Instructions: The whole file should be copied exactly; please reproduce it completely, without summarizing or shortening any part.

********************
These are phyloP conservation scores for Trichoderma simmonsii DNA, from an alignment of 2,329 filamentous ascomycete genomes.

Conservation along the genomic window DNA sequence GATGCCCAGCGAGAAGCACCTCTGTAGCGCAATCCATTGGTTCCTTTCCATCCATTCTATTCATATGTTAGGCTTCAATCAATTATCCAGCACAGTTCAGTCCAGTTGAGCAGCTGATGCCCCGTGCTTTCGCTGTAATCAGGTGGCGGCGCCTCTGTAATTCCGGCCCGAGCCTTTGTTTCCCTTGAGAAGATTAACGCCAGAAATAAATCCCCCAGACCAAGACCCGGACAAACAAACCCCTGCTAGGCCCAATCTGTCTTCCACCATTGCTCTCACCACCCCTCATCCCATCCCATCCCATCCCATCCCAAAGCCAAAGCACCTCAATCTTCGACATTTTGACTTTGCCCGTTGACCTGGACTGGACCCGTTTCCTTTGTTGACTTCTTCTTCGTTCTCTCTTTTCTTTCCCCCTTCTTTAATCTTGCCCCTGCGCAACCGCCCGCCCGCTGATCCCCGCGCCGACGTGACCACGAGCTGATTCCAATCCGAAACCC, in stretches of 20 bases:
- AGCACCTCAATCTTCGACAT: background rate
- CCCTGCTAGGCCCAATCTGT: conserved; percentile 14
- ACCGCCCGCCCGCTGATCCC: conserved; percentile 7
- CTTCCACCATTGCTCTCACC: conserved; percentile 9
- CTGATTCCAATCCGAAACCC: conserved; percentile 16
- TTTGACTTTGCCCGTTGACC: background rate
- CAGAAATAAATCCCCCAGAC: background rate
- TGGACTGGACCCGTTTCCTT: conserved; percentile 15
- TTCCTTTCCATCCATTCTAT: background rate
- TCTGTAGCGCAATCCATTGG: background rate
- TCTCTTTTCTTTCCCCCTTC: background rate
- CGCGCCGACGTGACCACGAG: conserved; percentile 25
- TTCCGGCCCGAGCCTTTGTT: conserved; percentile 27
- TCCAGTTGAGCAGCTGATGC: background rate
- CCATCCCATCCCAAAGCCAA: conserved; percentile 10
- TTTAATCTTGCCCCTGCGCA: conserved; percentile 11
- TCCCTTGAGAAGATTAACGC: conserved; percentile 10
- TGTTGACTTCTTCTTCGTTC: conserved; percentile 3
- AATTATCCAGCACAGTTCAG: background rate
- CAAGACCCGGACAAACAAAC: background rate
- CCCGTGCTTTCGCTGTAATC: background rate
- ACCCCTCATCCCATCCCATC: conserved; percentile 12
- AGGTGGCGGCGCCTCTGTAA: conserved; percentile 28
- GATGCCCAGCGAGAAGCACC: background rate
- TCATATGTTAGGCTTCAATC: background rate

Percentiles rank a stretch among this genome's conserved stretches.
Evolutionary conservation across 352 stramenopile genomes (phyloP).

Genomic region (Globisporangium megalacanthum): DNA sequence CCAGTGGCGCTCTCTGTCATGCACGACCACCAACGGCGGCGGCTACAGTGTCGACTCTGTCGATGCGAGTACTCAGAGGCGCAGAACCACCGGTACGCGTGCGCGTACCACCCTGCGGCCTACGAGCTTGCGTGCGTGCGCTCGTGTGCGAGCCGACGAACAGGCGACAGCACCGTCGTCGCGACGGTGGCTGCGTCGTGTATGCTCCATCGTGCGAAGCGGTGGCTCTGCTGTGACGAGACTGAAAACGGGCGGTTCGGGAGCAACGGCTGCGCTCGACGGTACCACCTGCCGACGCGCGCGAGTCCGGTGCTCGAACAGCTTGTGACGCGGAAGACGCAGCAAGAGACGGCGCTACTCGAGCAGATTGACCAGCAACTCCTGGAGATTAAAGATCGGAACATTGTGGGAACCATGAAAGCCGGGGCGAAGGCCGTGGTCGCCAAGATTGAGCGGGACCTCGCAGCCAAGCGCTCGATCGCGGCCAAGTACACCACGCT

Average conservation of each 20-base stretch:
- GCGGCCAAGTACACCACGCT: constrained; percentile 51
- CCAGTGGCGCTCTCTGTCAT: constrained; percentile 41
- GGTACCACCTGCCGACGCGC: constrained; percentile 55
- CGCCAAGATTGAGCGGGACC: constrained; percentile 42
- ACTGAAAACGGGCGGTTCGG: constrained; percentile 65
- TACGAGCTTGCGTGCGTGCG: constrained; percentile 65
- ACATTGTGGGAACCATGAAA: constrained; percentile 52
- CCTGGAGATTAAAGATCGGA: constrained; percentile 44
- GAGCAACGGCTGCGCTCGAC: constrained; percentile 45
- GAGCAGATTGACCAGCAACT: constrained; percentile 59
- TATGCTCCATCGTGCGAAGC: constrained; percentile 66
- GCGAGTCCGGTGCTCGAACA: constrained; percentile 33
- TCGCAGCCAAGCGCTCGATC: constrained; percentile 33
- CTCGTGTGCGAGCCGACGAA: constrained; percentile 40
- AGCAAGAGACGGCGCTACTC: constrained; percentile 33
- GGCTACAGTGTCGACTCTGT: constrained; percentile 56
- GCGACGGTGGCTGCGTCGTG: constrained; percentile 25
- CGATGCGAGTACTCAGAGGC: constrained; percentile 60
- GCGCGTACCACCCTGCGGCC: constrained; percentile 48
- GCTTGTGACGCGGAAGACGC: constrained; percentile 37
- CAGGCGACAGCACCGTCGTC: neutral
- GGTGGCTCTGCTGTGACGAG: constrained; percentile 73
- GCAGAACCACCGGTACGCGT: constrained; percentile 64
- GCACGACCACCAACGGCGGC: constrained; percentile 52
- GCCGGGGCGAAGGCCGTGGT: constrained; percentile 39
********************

These are phyloP conservation scores for Trichoderma simmonsii DNA, from an alignment of 2,329 filamentous ascomycete genomes.

Conservation along the genomic window DNA sequence GATGCCCAGCGAGAAGCACCTCTGTAGCGCAATCCATTGGTTCCTTTCCATCCATTCTATTCATATGTTAGGCTTCAATCAATTATCCAGCACAGTTCAGTCCAGTTGAGCAGCTGATGCCCCGTGCTTTCGCTGTAATCAGGTGGCGGCGCCTCTGTAATTCCGGCCCGAGCCTTTGTTTCCCTTGAGAAGATTAACGCCAGAAATAAATCCCCCAGACCAAGACCCGGACAAACAAACCCCTGCTAGGCCCAATCTGTCTTCCACCATTGCTCTCACCACCCCTCATCCCATCCCATCCCATCCCATCCCAAAGCCAAAGCACCTCAATCTTCGACATTTTGACTTTGCCCGTTGACCTGGACTGGACCCGTTTCCTTTGTTGACTTCTTCTTCGTTCTCTCTTTTCTTTCCCCCTTCTTTAATCTTGCCCCTGCGCAACCGCCCGCCCGCTGATCCCCGCGCCGACGTGACCACGAGCTGATTCCAATCCGAAACCC, in stretches of 20 bases:
- AGCACCTCAATCTTCGACAT: background rate
- CCCTGCTAGGCCCAATCTGT: conserved; percentile 14
- ACCGCCCGCCCGCTGATCCC: conserved; percentile 7
- CTTCCACCATTGCTCTCACC: conserved; percentile 9
- CTGATTCCAATCCGAAACCC: conserved; percentile 16
- TTTGACTTTGCCCGTTGACC: background rate
- CAGAAATAAATCCCCCAGAC: background rate
- TGGACTGGACCCGTTTCCTT: conserved; percentile 15
- TTCCTTTCCATCCATTCTAT: background rate
- TCTGTAGCGCAATCCATTGG: background rate
- TCTCTTTTCTTTCCCCCTTC: background rate
- CGCGCCGACGTGACCACGAG: conserved; percentile 25
- TTCCGGCCCGAGCCTTTGTT: conserved; percentile 27
- TCCAGTTGAGCAGCTGATGC: background rate
- CCATCCCATCCCAAAGCCAA: conserved; percentile 10
- TTTAATCTTGCCCCTGCGCA: conserved; percentile 11
- TCCCTTGAGAAGATTAACGC: conserved; percentile 10
- TGTTGACTTCTTCTTCGTTC: conserved; percentile 3
- AATTATCCAGCACAGTTCAG: background rate
- CAAGACCCGGACAAACAAAC: background rate
- CCCGTGCTTTCGCTGTAATC: background rate
- ACCCCTCATCCCATCCCATC: conserved; percentile 12
- AGGTGGCGGCGCCTCTGTAA: conserved; percentile 28
- GATGCCCAGCGAGAAGCACC: background rate
- TCATATGTTAGGCTTCAATC: background rate

Percentiles rank a stretch among this genome's conserved stretches.
Evolutionary conservation across 352 stramenopile genomes (phyloP).

Genomic region (Globisporangium megalacanthum): DNA sequence CCAGTGGCGCTCTCTGTCATGCACGACCACCAACGGCGGCGGCTACAGTGTCGACTCTGTCGATGCGAGTACTCAGAGGCGCAGAACCACCGGTACGCGTGCGCGTACCACCCTGCGGCCTACGAGCTTGCGTGCGTGCGCTCGTGTGCGAGCCGACGAACAGGCGACAGCACCGTCGTCGCGACGGTGGCTGCGTCGTGTATGCTCCATCGTGCGAAGCGGTGGCTCTGCTGTGACGAGACTGAAAACGGGCGGTTCGGGAGCAACGGCTGCGCTCGACGGTACCACCTGCCGACGCGCGCGAGTCCGGTGCTCGAACAGCTTGTGACGCGGAAGACGCAGCAAGAGACGGCGCTACTCGAGCAGATTGACCAGCAACTCCTGGAGATTAAAGATCGGAACATTGTGGGAACCATGAAAGCCGGGGCGAAGGCCGTGGTCGCCAAGATTGAGCGGGACCTCGCAGCCAAGCGCTCGATCGCGGCCAAGTACACCACGCT

Average conservation of each 20-base stretch:
- GCGGCCAAGTACACCACGCT: constrained; percentile 51
- CCAGTGGCGCTCTCTGTCAT: constrained; percentile 41
- GGTACCACCTGCCGACGCGC: constrained; percentile 55
- CGCCAAGATTGAGCGGGACC: constrained; percentile 42
- ACTGAAAACGGGCGGTTCGG: constrained; percentile 65
- TACGAGCTTGCGTGCGTGCG: constrained; percentile 65
- ACATTGTGGGAACCATGAAA: constrained; percentile 52
- CCTGGAGATTAAAGATCGGA: constrained; percentile 44
- GAGCAACGGCTGCGCTCGAC: constrained; percentile 45
- GAGCAGATTGACCAGCAACT: constrained; percentile 59
- TATGCTCCATCGTGCGAAGC: constrained; percentile 66
- GCGAGTCCGGTGCTCGAACA: constrained; percentile 33
- TCGCAGCCAAGCGCTCGATC: constrained; percentile 33
- CTCGTGTGCGAGCCGACGAA: constrained; percentile 40
- AGCAAGAGACGGCGCTACTC: constrained; percentile 33
- GGCTACAGTGTCGACTCTGT: constrained; percentile 56
- GCGACGGTGGCTGCGTCGTG: constrained; percentile 25
- CGATGCGAGTACTCAGAGGC: constrained; percentile 60
- GCGCGTACCACCCTGCGGCC: constrained; percentile 48
- GCTTGTGACGCGGAAGACGC: constrained; percentile 37
- CAGGCGACAGCACCGTCGTC: neutral
- GGTGGCTCTGCTGTGACGAG: constrained; percentile 73
- GCAGAACCACCGGTACGCGT: constrained; percentile 64
- GCACGACCACCAACGGCGGC: constrained; percentile 52
- GCCGGGGCGAAGGCCGTGGT: constrained; percentile 39